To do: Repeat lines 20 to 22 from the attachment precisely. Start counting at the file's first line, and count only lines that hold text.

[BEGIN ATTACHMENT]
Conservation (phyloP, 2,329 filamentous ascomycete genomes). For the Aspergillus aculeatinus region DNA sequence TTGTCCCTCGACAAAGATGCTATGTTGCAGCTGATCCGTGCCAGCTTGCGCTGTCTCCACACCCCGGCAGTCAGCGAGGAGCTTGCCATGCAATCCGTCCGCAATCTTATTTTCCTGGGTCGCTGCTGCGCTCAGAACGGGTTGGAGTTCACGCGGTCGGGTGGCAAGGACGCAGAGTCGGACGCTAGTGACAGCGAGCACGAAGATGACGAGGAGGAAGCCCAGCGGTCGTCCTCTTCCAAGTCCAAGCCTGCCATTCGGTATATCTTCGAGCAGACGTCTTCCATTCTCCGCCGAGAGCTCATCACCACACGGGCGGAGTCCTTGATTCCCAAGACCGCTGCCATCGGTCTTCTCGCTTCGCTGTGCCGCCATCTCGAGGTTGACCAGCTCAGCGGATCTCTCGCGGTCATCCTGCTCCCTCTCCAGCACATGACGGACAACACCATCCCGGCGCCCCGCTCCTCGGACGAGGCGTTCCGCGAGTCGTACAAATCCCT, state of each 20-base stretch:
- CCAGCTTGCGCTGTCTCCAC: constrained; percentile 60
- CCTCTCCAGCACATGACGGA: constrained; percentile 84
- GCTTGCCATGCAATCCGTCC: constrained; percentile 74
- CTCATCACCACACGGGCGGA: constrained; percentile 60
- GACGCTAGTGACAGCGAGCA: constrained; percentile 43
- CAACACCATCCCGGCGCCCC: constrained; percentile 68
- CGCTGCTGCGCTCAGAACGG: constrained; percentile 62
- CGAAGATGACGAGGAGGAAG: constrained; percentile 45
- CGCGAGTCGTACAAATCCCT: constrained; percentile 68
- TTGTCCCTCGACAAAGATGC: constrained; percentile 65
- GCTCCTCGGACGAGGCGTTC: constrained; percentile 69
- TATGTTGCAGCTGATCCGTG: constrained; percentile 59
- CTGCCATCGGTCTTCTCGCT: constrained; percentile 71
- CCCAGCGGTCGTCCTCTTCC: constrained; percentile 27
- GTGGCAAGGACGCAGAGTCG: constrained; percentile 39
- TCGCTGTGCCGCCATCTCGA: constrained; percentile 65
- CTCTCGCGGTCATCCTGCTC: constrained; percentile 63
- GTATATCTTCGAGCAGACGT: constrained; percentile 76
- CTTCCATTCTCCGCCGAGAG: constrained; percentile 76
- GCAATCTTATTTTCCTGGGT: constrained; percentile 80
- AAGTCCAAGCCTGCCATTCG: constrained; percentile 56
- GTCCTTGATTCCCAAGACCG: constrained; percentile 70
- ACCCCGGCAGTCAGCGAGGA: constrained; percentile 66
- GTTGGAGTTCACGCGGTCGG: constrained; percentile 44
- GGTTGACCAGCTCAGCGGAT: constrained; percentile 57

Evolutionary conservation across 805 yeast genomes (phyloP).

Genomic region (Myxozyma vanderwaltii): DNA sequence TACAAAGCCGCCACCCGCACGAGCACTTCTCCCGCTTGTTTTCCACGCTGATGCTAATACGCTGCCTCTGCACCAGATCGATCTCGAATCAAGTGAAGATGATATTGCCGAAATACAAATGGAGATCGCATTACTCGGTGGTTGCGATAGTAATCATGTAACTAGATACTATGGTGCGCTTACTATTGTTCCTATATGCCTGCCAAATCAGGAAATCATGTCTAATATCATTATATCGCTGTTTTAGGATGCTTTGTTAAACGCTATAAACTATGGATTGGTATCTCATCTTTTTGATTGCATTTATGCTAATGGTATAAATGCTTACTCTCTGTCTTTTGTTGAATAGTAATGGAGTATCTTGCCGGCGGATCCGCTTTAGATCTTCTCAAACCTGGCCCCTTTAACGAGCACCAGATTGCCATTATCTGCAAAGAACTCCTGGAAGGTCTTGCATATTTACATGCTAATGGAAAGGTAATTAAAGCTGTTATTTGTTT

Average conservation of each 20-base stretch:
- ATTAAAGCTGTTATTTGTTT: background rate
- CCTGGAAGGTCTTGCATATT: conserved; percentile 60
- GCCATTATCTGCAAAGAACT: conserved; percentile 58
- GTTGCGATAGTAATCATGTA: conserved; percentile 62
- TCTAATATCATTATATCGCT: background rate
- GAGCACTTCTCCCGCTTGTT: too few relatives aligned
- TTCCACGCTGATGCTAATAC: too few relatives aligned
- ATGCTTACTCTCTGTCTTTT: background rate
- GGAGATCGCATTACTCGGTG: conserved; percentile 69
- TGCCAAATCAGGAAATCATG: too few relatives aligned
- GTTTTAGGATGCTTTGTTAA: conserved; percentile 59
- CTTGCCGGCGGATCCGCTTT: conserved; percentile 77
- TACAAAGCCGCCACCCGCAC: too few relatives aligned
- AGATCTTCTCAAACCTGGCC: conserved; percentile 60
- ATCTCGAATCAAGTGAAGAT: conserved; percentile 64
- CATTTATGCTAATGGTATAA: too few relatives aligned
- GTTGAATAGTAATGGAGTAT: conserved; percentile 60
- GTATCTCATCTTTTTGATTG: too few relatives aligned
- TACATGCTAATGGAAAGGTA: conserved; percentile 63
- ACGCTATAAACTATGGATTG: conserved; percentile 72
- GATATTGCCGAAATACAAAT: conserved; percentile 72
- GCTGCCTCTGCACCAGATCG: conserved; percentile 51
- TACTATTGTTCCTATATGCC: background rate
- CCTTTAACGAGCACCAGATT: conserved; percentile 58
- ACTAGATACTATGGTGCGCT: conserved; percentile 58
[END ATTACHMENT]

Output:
- CTTCCATTCTCCGCCGAGAG: constrained; percentile 76
- GCAATCTTATTTTCCTGGGT: constrained; percentile 80
- AAGTCCAAGCCTGCCATTCG: constrained; percentile 56